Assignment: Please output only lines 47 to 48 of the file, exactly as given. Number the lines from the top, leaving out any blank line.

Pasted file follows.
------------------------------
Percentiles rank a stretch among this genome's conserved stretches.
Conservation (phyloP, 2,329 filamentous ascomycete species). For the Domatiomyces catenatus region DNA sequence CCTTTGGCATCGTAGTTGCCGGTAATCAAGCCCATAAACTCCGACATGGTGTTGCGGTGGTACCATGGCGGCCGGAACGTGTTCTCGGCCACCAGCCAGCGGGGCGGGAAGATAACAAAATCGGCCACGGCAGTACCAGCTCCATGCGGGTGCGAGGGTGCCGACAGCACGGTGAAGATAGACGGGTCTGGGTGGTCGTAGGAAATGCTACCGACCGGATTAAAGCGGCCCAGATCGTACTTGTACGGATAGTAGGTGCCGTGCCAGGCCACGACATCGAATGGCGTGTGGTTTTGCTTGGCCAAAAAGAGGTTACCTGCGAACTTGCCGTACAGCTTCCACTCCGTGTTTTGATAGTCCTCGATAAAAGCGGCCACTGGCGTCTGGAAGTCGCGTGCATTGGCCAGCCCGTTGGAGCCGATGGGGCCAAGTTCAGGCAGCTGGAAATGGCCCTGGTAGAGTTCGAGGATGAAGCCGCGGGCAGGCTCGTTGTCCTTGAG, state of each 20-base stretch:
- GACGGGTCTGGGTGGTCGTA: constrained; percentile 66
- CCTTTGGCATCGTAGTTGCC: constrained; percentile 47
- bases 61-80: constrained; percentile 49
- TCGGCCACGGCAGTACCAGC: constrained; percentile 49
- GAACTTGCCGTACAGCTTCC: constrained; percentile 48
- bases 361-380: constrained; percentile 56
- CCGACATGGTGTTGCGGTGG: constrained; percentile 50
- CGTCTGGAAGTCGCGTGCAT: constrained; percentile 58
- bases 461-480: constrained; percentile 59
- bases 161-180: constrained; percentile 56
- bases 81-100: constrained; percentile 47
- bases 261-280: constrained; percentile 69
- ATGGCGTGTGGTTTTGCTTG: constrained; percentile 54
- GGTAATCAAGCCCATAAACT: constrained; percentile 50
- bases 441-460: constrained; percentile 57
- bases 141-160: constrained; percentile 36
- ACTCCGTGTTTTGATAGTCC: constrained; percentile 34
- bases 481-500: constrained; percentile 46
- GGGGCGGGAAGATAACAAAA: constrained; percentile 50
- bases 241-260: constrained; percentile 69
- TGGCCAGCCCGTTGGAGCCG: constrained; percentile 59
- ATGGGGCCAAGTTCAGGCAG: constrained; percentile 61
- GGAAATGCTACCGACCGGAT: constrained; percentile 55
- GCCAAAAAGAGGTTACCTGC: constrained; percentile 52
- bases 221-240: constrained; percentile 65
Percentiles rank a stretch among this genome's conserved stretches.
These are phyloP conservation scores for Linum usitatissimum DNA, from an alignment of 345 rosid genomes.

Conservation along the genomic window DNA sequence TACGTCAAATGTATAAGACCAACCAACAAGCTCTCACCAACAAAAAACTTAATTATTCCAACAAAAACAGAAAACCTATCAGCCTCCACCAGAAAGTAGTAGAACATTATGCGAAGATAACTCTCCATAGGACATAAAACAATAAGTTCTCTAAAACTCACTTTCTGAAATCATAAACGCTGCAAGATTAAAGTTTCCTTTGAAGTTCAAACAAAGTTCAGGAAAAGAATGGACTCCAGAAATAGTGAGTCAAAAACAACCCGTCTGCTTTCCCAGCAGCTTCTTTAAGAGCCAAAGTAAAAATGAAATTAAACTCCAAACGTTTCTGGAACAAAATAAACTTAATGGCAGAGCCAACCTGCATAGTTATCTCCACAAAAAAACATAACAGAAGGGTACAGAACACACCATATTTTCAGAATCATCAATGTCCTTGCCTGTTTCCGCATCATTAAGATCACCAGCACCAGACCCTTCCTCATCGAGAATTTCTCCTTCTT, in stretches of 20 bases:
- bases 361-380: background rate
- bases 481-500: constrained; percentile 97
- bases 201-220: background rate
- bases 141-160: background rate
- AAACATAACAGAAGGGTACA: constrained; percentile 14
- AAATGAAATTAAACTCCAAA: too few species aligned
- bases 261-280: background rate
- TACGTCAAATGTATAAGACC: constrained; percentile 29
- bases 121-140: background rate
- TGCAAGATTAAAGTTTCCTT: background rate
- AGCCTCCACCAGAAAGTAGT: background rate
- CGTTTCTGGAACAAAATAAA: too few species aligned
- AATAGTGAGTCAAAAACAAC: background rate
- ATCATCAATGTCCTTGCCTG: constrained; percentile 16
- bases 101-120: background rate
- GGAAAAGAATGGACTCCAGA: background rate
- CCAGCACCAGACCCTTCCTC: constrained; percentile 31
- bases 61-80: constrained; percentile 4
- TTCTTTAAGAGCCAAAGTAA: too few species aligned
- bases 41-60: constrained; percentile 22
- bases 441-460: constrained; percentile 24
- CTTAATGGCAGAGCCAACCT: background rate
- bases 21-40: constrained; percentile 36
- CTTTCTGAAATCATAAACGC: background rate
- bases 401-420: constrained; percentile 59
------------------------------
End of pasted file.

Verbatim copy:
- CCAGCACCAGACCCTTCCTC: constrained; percentile 31
- bases 61-80: constrained; percentile 4